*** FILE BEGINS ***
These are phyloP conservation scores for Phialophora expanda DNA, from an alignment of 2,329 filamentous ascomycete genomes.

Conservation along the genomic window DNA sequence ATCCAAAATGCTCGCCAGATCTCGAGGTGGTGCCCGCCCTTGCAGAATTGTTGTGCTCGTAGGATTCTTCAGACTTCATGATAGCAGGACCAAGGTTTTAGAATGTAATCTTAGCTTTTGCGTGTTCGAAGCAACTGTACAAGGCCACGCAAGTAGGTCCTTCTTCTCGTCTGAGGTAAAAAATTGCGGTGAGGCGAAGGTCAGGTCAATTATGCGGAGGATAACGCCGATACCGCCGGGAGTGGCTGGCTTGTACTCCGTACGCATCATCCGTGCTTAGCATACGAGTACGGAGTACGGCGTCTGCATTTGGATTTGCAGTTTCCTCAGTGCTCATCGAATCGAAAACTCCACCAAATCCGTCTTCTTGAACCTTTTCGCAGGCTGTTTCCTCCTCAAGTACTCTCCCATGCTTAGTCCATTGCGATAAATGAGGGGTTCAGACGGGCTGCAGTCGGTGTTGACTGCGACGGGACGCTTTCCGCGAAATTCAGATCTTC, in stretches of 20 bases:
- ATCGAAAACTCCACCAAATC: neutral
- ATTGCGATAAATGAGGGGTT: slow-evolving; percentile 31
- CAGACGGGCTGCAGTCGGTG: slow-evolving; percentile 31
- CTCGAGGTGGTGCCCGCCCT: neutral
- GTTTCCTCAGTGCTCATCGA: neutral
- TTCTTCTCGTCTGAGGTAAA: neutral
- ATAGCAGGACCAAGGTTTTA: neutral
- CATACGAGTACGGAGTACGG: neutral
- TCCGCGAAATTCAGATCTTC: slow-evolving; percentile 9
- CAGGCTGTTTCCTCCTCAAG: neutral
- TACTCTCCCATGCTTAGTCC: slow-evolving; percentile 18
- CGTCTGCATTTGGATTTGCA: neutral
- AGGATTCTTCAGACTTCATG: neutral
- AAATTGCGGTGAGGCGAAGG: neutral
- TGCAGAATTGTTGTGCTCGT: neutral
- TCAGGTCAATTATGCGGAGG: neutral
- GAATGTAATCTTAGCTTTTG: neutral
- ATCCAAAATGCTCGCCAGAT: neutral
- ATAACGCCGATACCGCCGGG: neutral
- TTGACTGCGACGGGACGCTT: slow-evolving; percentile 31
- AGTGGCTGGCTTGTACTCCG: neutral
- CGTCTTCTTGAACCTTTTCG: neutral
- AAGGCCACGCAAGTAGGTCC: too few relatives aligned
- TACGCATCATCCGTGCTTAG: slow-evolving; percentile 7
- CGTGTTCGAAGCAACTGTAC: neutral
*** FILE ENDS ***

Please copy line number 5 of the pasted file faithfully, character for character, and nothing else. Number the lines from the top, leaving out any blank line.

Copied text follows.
- CAGACGGGCTGCAGTCGGTG: slow-evolving; percentile 31